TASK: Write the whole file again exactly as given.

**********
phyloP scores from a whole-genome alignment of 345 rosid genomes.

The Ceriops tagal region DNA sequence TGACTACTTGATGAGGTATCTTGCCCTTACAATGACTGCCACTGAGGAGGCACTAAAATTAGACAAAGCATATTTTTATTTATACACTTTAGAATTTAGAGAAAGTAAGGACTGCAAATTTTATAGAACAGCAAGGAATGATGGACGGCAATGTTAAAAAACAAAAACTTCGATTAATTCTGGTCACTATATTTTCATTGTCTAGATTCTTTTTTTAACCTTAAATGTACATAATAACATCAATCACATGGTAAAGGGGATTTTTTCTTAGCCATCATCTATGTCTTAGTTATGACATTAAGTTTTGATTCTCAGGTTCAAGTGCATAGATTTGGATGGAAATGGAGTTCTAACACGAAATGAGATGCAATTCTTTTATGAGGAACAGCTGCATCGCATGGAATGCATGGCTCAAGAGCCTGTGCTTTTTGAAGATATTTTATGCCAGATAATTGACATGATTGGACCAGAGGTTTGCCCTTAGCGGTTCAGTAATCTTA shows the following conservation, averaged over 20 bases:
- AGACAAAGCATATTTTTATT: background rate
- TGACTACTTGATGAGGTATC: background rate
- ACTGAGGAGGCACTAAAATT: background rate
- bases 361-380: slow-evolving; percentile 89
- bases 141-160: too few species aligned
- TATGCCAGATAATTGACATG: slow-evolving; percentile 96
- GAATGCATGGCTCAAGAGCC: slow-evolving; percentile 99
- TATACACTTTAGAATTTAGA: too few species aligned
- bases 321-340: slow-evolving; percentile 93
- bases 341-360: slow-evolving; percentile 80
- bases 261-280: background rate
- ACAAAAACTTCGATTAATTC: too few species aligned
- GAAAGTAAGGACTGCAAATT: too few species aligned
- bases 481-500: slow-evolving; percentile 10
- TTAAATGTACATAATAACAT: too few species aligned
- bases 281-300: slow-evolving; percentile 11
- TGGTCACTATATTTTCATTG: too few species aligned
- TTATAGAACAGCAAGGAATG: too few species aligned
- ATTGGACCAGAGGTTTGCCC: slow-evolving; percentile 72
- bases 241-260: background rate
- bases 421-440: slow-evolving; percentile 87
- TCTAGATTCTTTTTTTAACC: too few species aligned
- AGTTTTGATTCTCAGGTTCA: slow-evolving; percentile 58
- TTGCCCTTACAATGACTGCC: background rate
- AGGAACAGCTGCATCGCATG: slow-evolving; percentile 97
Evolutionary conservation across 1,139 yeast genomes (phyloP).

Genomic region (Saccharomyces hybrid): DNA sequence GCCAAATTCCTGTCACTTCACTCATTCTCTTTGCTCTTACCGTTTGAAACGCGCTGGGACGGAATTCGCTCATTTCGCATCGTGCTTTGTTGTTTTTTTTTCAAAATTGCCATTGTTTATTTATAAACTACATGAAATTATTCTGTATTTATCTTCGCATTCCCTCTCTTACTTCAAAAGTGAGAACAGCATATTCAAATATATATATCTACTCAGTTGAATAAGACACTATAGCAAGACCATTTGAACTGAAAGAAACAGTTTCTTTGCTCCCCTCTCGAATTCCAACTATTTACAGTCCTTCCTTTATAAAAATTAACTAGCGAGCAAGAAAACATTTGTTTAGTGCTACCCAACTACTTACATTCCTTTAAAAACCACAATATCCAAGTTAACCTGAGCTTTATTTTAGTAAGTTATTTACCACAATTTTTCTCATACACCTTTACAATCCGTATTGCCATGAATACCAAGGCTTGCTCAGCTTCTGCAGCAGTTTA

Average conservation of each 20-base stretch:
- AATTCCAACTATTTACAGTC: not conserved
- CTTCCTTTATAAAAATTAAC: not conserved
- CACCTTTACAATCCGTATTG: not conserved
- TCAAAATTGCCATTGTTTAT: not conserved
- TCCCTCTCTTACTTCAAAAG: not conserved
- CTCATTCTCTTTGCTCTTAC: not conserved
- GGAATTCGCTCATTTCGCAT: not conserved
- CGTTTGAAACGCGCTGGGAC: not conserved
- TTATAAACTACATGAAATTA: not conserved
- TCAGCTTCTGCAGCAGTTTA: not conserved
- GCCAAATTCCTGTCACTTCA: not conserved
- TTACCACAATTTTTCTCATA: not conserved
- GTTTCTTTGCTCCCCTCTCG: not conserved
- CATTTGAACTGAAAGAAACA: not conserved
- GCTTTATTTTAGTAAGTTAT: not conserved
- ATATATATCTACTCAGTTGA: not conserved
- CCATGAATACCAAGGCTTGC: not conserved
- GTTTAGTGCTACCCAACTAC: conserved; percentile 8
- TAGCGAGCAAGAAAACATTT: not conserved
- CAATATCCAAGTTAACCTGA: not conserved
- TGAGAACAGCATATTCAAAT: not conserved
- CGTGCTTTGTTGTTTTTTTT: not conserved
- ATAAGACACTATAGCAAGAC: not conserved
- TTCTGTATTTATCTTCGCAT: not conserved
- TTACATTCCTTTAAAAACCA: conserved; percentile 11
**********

phyloP scores from a whole-genome alignment of 345 rosid genomes.

The Ceriops tagal region DNA sequence TGACTACTTGATGAGGTATCTTGCCCTTACAATGACTGCCACTGAGGAGGCACTAAAATTAGACAAAGCATATTTTTATTTATACACTTTAGAATTTAGAGAAAGTAAGGACTGCAAATTTTATAGAACAGCAAGGAATGATGGACGGCAATGTTAAAAAACAAAAACTTCGATTAATTCTGGTCACTATATTTTCATTGTCTAGATTCTTTTTTTAACCTTAAATGTACATAATAACATCAATCACATGGTAAAGGGGATTTTTTCTTAGCCATCATCTATGTCTTAGTTATGACATTAAGTTTTGATTCTCAGGTTCAAGTGCATAGATTTGGATGGAAATGGAGTTCTAACACGAAATGAGATGCAATTCTTTTATGAGGAACAGCTGCATCGCATGGAATGCATGGCTCAAGAGCCTGTGCTTTTTGAAGATATTTTATGCCAGATAATTGACATGATTGGACCAGAGGTTTGCCCTTAGCGGTTCAGTAATCTTA shows the following conservation, averaged over 20 bases:
- AGACAAAGCATATTTTTATT: background rate
- TGACTACTTGATGAGGTATC: background rate
- ACTGAGGAGGCACTAAAATT: background rate
- bases 361-380: slow-evolving; percentile 89
- bases 141-160: too few species aligned
- TATGCCAGATAATTGACATG: slow-evolving; percentile 96
- GAATGCATGGCTCAAGAGCC: slow-evolving; percentile 99
- TATACACTTTAGAATTTAGA: too few species aligned
- bases 321-340: slow-evolving; percentile 93
- bases 341-360: slow-evolving; percentile 80
- bases 261-280: background rate
- ACAAAAACTTCGATTAATTC: too few species aligned
- GAAAGTAAGGACTGCAAATT: too few species aligned
- bases 481-500: slow-evolving; percentile 10
- TTAAATGTACATAATAACAT: too few species aligned
- bases 281-300: slow-evolving; percentile 11
- TGGTCACTATATTTTCATTG: too few species aligned
- TTATAGAACAGCAAGGAATG: too few species aligned
- ATTGGACCAGAGGTTTGCCC: slow-evolving; percentile 72
- bases 241-260: background rate
- bases 421-440: slow-evolving; percentile 87
- TCTAGATTCTTTTTTTAACC: too few species aligned
- AGTTTTGATTCTCAGGTTCA: slow-evolving; percentile 58
- TTGCCCTTACAATGACTGCC: background rate
- AGGAACAGCTGCATCGCATG: slow-evolving; percentile 97
Evolutionary conservation across 1,139 yeast genomes (phyloP).

Genomic region (Saccharomyces hybrid): DNA sequence GCCAAATTCCTGTCACTTCACTCATTCTCTTTGCTCTTACCGTTTGAAACGCGCTGGGACGGAATTCGCTCATTTCGCATCGTGCTTTGTTGTTTTTTTTTCAAAATTGCCATTGTTTATTTATAAACTACATGAAATTATTCTGTATTTATCTTCGCATTCCCTCTCTTACTTCAAAAGTGAGAACAGCATATTCAAATATATATATCTACTCAGTTGAATAAGACACTATAGCAAGACCATTTGAACTGAAAGAAACAGTTTCTTTGCTCCCCTCTCGAATTCCAACTATTTACAGTCCTTCCTTTATAAAAATTAACTAGCGAGCAAGAAAACATTTGTTTAGTGCTACCCAACTACTTACATTCCTTTAAAAACCACAATATCCAAGTTAACCTGAGCTTTATTTTAGTAAGTTATTTACCACAATTTTTCTCATACACCTTTACAATCCGTATTGCCATGAATACCAAGGCTTGCTCAGCTTCTGCAGCAGTTTA

Average conservation of each 20-base stretch:
- AATTCCAACTATTTACAGTC: not conserved
- CTTCCTTTATAAAAATTAAC: not conserved
- CACCTTTACAATCCGTATTG: not conserved
- TCAAAATTGCCATTGTTTAT: not conserved
- TCCCTCTCTTACTTCAAAAG: not conserved
- CTCATTCTCTTTGCTCTTAC: not conserved
- GGAATTCGCTCATTTCGCAT: not conserved
- CGTTTGAAACGCGCTGGGAC: not conserved
- TTATAAACTACATGAAATTA: not conserved
- TCAGCTTCTGCAGCAGTTTA: not conserved
- GCCAAATTCCTGTCACTTCA: not conserved
- TTACCACAATTTTTCTCATA: not conserved
- GTTTCTTTGCTCCCCTCTCG: not conserved
- CATTTGAACTGAAAGAAACA: not conserved
- GCTTTATTTTAGTAAGTTAT: not conserved
- ATATATATCTACTCAGTTGA: not conserved
- CCATGAATACCAAGGCTTGC: not conserved
- GTTTAGTGCTACCCAACTAC: conserved; percentile 8
- TAGCGAGCAAGAAAACATTT: not conserved
- CAATATCCAAGTTAACCTGA: not conserved
- TGAGAACAGCATATTCAAAT: not conserved
- CGTGCTTTGTTGTTTTTTTT: not conserved
- ATAAGACACTATAGCAAGAC: not conserved
- TTCTGTATTTATCTTCGCAT: not conserved
- TTACATTCCTTTAAAAACCA: conserved; percentile 11